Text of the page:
Freedom of the press and journalistic sources

Tue, 21 Jul 2015

This week Kier Starmer, MP, the former DPP gave a speech whereby he advocated that journalists ought to be entitled to a defence of “public interest” when publishing stories for which they had made payment. This was an interesting development as it was under Starmer that Operation Elveden began – an investigation into journalists paying public officials for stories.

As a result of the investigation dozens of journalists were put on trial for the offence of Conspiracy to commit misconduct in public office, not because they themselves held public office, but because they had paid those who did, for example prison guards and police officers.

In the vast majority of cases the payments to the sources had led to the publication of stories which the journalists stated they felt the public had a right to know about, the difficulty was that there was no “public interest” defence in relation to the offence of misconduct in public office.

A number of journalists were convicted at first instance, despite having explained to the jury that the culture of paying sources was endemic within the newspaper industry, that no senior figures had ever told them that paying for stories was wrong, and furthermore they were not even aware of the offence of misconduct in public officer. The defences run ranged from a lack of knowledge as to somebody’s status as a public officer to an argument that it would be morally wrong to convict a journalist simply for doing their job.

Post conviction the journalists took their case to the Court of Appeal who, in effect, re wrote the law to create a public interest defence. The Court of Appeal held that a jury had to be told that what the public officer was doing was so wrong that it cried out for criminal conviction, and in deciding what was criminally wrong they had to look at the harm caused by the misconduct and then compare that with the good that came from it. This test enabled defendants to ask juries to perform a balancing act and assess whether it was in the public interest that the journalists published the information they had been given.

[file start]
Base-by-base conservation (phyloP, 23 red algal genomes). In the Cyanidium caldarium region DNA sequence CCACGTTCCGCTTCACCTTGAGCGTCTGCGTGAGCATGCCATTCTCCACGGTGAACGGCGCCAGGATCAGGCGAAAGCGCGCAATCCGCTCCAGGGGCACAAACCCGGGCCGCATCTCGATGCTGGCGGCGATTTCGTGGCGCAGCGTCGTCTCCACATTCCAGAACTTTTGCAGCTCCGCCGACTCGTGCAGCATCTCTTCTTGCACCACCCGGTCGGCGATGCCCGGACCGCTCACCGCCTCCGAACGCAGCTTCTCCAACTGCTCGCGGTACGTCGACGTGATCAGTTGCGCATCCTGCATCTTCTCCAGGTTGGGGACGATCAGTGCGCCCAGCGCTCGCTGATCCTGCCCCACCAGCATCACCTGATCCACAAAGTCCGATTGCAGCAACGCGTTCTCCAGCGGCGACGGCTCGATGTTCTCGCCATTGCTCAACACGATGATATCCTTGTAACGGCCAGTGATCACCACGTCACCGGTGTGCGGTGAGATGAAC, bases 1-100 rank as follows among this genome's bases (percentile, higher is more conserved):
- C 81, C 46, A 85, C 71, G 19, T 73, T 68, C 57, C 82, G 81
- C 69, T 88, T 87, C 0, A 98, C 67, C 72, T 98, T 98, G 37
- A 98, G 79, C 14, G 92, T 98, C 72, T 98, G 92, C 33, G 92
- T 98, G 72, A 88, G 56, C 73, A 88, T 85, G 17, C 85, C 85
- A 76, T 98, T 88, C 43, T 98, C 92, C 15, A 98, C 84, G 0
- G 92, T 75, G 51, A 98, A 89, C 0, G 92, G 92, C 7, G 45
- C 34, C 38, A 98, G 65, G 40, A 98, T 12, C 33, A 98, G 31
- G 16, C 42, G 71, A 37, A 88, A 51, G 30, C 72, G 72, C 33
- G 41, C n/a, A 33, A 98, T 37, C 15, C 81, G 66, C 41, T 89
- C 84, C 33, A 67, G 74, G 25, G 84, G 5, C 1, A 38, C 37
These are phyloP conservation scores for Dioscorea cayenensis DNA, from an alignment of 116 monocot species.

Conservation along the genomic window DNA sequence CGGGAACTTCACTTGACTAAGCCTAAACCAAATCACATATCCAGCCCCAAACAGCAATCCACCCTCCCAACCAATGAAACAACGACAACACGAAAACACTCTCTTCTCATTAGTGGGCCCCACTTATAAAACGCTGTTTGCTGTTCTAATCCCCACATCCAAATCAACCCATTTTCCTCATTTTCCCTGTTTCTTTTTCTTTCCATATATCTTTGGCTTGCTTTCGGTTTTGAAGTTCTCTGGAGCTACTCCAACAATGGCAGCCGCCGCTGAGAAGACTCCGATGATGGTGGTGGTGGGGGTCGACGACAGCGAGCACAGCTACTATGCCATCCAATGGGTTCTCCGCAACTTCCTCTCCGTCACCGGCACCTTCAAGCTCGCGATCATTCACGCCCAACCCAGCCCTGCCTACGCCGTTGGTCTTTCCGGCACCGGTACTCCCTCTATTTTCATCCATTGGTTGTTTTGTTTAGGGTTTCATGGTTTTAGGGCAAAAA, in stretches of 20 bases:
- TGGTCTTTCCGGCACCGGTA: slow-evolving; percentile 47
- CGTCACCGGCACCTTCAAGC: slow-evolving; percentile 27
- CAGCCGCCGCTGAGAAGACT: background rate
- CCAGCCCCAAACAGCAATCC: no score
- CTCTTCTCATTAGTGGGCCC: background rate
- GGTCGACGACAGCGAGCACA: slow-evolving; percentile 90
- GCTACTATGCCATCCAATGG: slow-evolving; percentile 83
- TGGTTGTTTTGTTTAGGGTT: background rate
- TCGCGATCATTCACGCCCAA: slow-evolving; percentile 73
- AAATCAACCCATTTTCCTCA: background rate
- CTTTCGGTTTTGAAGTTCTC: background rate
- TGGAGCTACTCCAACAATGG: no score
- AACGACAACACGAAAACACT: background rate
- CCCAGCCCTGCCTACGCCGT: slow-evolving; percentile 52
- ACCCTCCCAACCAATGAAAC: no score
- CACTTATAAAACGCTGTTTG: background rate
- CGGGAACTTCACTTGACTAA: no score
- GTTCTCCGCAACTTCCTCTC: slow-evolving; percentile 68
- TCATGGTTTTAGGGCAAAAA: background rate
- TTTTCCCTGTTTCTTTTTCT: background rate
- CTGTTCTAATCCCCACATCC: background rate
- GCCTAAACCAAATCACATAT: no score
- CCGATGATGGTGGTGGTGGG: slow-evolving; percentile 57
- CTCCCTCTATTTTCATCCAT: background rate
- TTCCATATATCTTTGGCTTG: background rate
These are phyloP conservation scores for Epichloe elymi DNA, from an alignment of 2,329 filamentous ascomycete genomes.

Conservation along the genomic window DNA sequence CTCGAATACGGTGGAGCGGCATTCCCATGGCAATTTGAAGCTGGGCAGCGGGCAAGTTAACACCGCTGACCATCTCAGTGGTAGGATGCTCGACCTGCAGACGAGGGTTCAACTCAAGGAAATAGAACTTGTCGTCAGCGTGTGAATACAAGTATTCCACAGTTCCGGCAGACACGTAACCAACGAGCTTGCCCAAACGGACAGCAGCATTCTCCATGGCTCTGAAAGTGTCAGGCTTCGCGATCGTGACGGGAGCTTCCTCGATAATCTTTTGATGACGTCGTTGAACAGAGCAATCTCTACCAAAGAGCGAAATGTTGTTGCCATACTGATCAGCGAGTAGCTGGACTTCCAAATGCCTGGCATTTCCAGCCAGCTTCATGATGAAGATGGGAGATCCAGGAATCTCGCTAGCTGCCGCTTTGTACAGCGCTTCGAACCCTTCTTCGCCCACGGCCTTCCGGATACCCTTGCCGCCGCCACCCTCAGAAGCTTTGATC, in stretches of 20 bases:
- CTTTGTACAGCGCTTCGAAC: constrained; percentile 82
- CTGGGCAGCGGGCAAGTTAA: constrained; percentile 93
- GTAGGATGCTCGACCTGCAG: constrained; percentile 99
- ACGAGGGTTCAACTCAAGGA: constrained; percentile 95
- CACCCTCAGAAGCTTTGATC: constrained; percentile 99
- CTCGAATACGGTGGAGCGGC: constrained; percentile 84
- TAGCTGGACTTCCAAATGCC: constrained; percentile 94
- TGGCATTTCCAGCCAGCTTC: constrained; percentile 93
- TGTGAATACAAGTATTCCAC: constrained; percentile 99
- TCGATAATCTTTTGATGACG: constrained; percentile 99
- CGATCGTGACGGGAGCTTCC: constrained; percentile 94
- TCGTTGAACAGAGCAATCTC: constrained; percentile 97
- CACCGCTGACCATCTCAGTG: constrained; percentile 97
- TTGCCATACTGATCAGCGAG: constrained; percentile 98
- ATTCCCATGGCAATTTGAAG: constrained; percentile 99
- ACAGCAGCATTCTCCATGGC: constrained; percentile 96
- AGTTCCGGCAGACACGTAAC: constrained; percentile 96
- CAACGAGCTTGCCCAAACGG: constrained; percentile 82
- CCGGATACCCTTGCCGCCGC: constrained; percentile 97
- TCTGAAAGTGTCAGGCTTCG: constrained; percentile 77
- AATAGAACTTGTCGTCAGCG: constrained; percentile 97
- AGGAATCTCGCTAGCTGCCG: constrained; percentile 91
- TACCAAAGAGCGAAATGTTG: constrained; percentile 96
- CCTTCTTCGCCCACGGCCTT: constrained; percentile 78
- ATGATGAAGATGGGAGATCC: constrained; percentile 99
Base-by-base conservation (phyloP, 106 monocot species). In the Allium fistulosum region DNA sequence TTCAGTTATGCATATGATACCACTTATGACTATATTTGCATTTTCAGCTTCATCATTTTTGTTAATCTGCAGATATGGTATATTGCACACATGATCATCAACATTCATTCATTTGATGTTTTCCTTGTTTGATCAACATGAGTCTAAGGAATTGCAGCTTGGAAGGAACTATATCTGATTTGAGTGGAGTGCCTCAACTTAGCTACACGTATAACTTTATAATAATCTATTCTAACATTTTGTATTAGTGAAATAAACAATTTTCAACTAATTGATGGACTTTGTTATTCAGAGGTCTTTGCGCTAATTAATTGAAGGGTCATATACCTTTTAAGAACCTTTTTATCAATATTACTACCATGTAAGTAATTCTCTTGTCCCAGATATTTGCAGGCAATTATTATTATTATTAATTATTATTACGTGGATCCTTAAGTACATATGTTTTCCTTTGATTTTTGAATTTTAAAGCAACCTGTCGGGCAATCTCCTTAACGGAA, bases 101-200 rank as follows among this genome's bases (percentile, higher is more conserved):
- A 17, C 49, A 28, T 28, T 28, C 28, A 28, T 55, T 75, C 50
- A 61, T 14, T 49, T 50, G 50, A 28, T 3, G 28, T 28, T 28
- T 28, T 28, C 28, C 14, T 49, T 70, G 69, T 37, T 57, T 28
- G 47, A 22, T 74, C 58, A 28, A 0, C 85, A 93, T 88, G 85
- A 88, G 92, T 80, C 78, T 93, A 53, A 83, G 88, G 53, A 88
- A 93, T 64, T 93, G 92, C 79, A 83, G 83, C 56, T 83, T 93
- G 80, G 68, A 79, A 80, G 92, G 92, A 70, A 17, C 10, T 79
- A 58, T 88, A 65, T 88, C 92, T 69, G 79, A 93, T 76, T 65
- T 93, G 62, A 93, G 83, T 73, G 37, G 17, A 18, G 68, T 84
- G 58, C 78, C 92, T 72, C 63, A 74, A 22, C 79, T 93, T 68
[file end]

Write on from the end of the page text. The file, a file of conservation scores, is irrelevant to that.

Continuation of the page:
As a result of the Court of Appeal ruling a number of journalists had their convictions quashed and the CPS reviewed further pending prosecutions, dropping all but a handful of them.

There is an argument that the CPS should have applied their Code of Crown prosecutors public interest test more stringently pre charge, and the cases should never have been brought to court in the first place, Keir Starmer was ultimately the man responsible for authorising those initial charges – thus for him to make the speech he did last week may rankle amongst those journalists whose lives were put on hold whilst they faced trial by jury.

This country has had a long and proud history of a free press, Keir Starmer’s speech is a late reaction to a Court of Appeal judgment that recognised that tradition and fought to protect it.

Written by Michelle Heeley.

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